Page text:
The Princeton Environmental Film Festival, set for Monday through Sunday, April 8 to 14 at the Princeton Public Library, returns just in time to remind us of the importance of preserving our natural world and its resources — despite recent decisions on the federal level to rollback regulations and ignore scientific reports.

And the reason to protect such resources is not because the environment is pretty and nice, but because it is essential and by challenging it we are creating a less hospitable world — one being pelted by a one-two climate change punch affecting coastal seas and agricultural production.

As someone who worked on the writing team for a major climate change exhibition at the Franklin Institute in Philadelphia, I’ll attest that the writing regarding climate change has been on the wall for some time, and the message doesn’t seem to be getting through.

Nevertheless it is time to keep reporting the news.

So when a film festival or program on the environment arrives, my interests are piqued — and here are some personal reactions to themes and films regarding this year’s PEFF.

One interest involves the local environment: As the saying goes, “all politics is local,” so what better way than to bring the problem closer to home than to start at home?

And the festival film that does that best is “The Sourlands: A New Jersey Treasure,” screening at the Princeton Public Library on Sunday, April 14, at 11:30 a.m.

Cliff Wilson’s “The Sourlands” screens April 14.

I asked the 34-minute film’s maker, Princeton resident Cliff Wilson, for some words regarding the film and received the following:

“The 90-square-mile Sourland region is home to the largest contiguous forest in Central New Jersey. The sparsely populated area includes parts of Somerset, Hunterdon, and Mercer counties, and encompasses a complex ecosystem of forest, wetlands, and grasslands. Its mosaic of habitats is home to an incredibly rich diversity of animal and plant species, many rare or endangered. The forest is especially important as a breeding area for migratory songbirds, particularly those who nest only in large wooded areas.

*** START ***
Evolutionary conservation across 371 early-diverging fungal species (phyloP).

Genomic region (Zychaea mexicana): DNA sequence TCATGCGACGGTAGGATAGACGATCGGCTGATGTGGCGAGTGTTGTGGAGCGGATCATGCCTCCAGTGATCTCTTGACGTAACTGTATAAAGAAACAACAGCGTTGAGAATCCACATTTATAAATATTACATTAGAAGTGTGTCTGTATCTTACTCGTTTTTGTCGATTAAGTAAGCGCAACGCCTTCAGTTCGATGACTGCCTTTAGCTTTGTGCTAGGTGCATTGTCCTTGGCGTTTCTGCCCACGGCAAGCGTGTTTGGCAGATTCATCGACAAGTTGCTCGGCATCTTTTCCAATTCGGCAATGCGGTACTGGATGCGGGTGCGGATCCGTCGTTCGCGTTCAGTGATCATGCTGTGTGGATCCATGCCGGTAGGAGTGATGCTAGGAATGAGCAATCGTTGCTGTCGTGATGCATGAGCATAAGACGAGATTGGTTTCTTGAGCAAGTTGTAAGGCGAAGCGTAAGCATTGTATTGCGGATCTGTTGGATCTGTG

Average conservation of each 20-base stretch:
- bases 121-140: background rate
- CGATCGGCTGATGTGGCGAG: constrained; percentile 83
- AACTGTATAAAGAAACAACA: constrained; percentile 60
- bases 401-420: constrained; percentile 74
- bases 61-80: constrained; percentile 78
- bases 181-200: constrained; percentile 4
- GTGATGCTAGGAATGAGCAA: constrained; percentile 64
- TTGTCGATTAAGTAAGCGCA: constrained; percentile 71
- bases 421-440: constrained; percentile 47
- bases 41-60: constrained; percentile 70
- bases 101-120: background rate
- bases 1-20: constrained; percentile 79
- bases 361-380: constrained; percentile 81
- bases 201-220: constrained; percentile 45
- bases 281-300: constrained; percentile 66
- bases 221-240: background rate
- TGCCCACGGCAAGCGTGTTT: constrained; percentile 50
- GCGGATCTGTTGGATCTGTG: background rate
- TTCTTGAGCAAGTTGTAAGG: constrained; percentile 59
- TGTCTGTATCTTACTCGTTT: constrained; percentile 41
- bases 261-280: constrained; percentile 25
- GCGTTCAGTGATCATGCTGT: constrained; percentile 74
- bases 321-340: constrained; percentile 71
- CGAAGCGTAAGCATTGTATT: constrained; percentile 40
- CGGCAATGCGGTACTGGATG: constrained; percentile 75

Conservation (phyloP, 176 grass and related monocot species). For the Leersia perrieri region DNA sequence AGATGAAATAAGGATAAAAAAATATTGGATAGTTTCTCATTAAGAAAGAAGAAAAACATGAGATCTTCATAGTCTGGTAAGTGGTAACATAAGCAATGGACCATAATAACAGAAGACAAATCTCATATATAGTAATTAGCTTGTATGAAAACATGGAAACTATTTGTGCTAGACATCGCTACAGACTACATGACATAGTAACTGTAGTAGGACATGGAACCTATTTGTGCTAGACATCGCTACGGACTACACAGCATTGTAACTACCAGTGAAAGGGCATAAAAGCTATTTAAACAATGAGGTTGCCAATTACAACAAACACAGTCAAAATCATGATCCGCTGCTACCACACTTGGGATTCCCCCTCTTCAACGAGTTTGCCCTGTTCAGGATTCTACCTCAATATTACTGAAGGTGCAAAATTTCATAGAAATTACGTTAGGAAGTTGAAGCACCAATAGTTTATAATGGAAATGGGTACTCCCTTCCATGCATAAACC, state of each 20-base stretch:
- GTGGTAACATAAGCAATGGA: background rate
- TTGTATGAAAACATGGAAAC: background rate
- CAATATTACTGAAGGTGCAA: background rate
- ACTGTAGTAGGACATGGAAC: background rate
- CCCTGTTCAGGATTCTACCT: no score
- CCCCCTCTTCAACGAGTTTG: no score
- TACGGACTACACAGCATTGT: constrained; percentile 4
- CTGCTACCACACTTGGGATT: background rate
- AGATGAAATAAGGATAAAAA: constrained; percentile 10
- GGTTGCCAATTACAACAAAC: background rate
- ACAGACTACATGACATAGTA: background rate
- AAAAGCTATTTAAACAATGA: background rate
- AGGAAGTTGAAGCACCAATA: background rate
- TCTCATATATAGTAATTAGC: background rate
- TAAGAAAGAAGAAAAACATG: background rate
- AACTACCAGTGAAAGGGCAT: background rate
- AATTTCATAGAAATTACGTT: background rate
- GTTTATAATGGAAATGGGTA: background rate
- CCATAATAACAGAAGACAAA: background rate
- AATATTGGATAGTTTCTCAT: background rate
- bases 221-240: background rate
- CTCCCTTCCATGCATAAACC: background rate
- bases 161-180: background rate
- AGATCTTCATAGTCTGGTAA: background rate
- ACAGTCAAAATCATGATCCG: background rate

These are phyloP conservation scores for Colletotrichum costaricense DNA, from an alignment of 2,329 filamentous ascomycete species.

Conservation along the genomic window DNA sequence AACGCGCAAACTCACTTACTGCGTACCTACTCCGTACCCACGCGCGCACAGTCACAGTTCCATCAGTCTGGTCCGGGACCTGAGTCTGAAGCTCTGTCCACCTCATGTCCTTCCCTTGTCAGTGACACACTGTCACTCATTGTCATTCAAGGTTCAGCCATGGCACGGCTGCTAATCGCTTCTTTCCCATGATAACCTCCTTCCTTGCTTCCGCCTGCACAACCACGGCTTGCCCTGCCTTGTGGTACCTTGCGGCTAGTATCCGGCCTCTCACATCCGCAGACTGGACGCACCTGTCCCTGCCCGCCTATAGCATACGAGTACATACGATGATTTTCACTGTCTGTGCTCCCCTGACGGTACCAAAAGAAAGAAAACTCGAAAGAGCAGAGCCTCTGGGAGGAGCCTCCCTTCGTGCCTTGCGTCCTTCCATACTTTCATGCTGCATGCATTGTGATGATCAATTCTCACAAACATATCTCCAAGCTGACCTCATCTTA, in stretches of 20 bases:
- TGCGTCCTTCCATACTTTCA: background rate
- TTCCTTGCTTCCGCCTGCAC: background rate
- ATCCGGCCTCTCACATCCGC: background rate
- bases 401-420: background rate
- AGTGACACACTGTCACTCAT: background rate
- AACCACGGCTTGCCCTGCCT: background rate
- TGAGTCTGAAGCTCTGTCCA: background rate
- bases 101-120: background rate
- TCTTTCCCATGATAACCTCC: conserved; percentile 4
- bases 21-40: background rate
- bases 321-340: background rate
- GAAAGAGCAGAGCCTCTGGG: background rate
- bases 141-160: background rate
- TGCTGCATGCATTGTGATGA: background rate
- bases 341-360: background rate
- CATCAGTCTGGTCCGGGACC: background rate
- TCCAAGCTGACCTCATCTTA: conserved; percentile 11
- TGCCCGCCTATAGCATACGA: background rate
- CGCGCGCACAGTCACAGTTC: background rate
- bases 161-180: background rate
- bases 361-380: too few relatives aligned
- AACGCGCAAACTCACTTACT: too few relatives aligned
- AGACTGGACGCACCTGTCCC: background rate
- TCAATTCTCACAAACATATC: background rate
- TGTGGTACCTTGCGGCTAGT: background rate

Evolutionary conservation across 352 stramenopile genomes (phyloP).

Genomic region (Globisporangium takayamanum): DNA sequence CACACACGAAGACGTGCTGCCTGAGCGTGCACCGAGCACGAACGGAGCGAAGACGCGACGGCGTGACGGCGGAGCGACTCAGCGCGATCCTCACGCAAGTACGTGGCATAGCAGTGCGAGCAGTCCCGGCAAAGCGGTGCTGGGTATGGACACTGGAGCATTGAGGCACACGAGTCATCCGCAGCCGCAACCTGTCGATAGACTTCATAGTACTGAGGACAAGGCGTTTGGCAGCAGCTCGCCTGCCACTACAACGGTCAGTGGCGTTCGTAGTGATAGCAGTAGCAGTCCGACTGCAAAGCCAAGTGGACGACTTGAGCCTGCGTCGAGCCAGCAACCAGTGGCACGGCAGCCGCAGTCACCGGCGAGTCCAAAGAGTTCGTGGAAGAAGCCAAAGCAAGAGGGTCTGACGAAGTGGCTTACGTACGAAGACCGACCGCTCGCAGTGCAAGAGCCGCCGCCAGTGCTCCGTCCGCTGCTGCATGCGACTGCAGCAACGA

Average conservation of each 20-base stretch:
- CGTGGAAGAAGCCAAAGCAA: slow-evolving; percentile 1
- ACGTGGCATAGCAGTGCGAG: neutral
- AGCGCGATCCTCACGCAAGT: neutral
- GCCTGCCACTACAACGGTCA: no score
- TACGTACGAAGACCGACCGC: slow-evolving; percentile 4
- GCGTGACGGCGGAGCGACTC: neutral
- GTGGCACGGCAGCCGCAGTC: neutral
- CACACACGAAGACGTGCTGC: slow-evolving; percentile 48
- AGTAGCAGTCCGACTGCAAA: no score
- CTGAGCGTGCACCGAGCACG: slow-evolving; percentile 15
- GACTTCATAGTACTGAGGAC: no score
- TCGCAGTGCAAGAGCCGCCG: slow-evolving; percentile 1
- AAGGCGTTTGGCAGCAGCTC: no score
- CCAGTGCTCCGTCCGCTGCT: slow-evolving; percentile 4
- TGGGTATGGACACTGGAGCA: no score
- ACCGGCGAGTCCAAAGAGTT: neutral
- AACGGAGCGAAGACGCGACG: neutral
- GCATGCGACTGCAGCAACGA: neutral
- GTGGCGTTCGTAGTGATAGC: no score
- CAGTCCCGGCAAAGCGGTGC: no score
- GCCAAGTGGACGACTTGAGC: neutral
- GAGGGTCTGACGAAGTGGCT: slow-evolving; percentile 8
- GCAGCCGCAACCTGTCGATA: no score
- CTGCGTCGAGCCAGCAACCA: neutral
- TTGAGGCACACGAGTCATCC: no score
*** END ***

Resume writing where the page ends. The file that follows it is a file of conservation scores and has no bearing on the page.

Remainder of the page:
“The Sourlands’ breathtaking boulder fields are emblematic of the area’s unique geology; its mountain springs feed the headwaters of many streams and rivers. Still, water is a fleeting resource here, as the rocky land severely limits the recharge of groundwater, upon which many thousands of people depend for everyday use.

“My friend Michael Heffler and I, as co-producers of the film, wanted to express the importance of this natural space adjacent to one of the world’s most heavily developed corridors — critical for the well-being of wildlife and fauna, and also for people. Additionally, we detail the threats to the fragile ecosystem from encroaching development and from the overpopulation of white-tailed deer, which are decimating the forest.

“The film features interviews with 10 people with variety of backgrounds and expertise, who explain many of the fascinating features of this unique New Jersey resource. These interviews are woven together with narration and hundreds of photos and video clips to provide a gorgeous depiction of the Sourlands.”

Director Wilson will be on hand to talk about the film and answer questions.

Another interest is in the phenomenon of the natural world and its varied creatures.

A past literature student who focused on the writings of Henry David Thoreau, I cringe when people blithely bandy about his overused phrase “In wildness is the preservation of the world” and seem to forget that raw — or wild — nature is also a majestically dangerous force.

That idea comes home in Todd McGrain’s film 52-minute film “Elephant Path,” presented in partnership with the Princeton Environmental Institute in Princeton University’s Computer Science Building, Room 104, Wednesday, April 10, at 4:30 p.m.

“Elephant Path” screens April 10.

In a published interview the New York-based McGrain says:

“Forest elephants are not at all habituated. We’ve come to think of elephants through the lens of domestication in a way. We see photographs of baby elephants being feed with bottles. We see Asian elephants being ridden and trained to entertain but forest elephants are completely wild. So when you are on that platform witnessing them you are really witnessing wild behavior that is quite rare to see.